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Myanmar’s military accuses Suu Kyi of taking $600,000 and gold

Myanmar"s Minister of Foreign Affairs (and State Counsellor) Aung San Suu Kyi speaking during an event at the Asia Society Policy Institute in New York City, U.S. September 21, 2016.

Reuters

Myanmar’s military rulers have accused the ousted leader Aung San Suu Kyi of illegally accepting $ 600,000 (£430,000) and gold.

The allegation is the strongest yet levelled by the military since it overthrew Ms Suu Kyi and the country’s democratic leadership on 1 February.

No evidence was provided for the charge.

Brigadier General Zaw Min Tun also accused President Win Myint and several cabinet ministers of corruption.

Ms Suu Kyi’s party, the National League for Democracy (NLD), won a landslide victory in the polls last year, but the military now claims the election was fraudulent.

Independent international observers have disputed the military’s claim – saying no irregularities were observed.

Ms Suu Kyi has been held for the past five weeks in an undisclosed location and faces several charges including causing “fear and alarm”, illegally possessing radio equipment, and breaking Covid-19 restrictions.

The illegal payments charge levelled on Thursday was the most serious so far. The value of the gold the military alleges she illegally accepted is roughly £450,000.

Myanmar has been gripped by street protests since the military seized control and detained Ms Suu Kyi. Her image has been held aloft by the protesters.

At least seven more people were killed by security forces on Thursday, taking the total death toll to more than 60. Witnesses said some protesters had been shot in the head.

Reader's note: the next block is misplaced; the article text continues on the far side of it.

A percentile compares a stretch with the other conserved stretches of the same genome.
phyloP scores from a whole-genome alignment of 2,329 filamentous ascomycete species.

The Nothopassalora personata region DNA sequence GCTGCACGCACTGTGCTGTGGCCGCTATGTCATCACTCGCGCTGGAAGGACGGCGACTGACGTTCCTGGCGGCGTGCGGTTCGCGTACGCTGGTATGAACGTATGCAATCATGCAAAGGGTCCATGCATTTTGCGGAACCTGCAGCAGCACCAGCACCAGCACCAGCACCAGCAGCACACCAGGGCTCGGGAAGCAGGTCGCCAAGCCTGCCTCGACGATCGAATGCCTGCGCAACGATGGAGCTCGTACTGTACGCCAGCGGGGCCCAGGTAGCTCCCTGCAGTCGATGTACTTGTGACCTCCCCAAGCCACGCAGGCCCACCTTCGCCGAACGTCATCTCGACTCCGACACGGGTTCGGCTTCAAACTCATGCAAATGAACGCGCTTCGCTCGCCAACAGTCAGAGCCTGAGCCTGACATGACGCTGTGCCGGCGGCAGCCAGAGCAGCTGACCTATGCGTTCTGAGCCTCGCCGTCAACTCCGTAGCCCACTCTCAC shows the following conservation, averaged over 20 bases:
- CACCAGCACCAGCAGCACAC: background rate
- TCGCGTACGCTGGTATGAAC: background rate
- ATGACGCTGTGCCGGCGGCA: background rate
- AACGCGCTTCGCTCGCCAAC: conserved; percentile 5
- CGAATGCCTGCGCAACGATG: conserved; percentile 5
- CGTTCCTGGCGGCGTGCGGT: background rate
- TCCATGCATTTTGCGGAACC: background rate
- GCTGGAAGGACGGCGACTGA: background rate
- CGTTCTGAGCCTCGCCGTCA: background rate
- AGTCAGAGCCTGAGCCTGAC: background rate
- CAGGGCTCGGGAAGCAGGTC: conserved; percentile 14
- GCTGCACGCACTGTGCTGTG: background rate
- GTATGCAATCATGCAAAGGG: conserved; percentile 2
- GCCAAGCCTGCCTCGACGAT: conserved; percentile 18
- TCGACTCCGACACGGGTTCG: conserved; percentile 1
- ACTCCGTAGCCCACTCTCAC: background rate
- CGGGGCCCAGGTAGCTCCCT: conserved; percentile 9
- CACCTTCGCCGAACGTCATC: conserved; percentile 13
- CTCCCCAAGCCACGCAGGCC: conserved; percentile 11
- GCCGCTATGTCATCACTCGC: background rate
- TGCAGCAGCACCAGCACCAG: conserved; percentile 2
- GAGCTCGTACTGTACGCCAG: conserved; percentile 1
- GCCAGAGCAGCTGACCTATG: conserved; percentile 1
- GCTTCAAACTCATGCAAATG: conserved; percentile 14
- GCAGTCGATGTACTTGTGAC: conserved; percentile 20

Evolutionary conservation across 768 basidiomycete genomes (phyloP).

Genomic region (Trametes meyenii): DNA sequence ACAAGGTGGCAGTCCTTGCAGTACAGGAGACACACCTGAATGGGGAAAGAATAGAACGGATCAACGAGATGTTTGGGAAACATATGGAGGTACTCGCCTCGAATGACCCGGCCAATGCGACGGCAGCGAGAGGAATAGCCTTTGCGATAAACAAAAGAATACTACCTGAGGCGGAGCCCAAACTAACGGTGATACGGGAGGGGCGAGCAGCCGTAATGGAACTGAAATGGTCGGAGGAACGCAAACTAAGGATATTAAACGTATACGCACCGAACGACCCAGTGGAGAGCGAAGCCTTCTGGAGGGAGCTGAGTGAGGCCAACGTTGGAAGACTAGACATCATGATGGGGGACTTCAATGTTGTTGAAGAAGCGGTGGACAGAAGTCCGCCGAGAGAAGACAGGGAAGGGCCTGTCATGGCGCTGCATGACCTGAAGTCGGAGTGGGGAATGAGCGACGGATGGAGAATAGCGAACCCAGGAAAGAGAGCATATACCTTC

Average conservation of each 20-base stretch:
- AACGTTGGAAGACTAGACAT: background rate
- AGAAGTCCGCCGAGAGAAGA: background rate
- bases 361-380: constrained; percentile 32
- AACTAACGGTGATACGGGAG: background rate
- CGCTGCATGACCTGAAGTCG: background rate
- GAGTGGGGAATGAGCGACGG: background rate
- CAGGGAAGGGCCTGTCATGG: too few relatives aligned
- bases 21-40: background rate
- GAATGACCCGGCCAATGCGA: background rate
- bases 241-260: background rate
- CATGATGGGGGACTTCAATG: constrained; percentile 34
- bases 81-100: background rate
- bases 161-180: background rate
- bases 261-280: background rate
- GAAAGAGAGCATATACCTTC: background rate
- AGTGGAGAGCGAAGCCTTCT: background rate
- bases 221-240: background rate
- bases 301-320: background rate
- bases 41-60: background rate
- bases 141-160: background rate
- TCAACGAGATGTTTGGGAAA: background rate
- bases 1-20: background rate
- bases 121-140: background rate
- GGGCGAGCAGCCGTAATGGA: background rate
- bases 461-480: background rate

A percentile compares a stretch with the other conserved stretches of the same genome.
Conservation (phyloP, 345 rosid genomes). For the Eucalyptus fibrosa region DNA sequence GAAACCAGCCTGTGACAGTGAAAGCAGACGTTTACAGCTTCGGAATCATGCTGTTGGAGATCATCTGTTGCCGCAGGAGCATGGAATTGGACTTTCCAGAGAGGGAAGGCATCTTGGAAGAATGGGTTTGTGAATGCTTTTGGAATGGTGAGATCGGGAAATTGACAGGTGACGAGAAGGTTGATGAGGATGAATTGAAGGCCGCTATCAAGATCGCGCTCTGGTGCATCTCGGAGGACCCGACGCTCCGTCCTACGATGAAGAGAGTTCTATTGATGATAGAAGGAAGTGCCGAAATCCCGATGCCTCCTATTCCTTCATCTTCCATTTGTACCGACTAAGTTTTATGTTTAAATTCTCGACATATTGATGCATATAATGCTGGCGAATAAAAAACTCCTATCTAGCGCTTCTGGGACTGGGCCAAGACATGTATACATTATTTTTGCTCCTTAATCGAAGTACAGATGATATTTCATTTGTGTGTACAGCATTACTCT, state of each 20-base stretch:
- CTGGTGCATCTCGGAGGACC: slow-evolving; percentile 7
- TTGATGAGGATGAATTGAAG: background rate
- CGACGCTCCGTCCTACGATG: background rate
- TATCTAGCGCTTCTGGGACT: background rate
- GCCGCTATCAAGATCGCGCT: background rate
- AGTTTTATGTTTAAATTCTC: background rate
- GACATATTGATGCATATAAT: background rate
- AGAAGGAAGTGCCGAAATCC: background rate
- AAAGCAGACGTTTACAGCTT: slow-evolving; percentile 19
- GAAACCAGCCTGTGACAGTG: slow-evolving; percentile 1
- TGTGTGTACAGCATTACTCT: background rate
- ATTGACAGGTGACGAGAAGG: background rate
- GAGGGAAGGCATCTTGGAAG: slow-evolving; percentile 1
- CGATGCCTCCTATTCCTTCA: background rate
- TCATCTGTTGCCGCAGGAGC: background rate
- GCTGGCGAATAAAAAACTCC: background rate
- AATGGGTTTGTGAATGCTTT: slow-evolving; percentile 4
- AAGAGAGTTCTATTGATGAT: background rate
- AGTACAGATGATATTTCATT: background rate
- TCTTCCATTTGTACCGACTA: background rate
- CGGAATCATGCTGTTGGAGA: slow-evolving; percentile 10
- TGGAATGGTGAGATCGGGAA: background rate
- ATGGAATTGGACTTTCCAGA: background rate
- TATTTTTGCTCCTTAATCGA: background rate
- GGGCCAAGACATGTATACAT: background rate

The UN, US and a host of other countries have condemned the killing of civilians in the crackdown against anti-coup protesters in Myanmar, and called on the authorities to exercise restraint.

The military has dismissed criticism of its actions, instead blaming Ms Suu Kyi for the violence.

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Myanmar in profile

  • Myanmar, also known as Burma, became independent from Britain in 1948. For much of its modern history it has been under military rule
  • Restrictions began loosening from 2010 onwards, leading to free elections in 2015 and the installation of a government led by veteran opposition leader Aung San Suu Kyi the following year
  • In 2017, Myanmar’s army responded to attacks on police by Rohingya militants with a deadly crackdown, driving more than half a million Rohingya Muslims across the border into Bangladesh in what the UN later called a “textbook example of ethnic cleansing”

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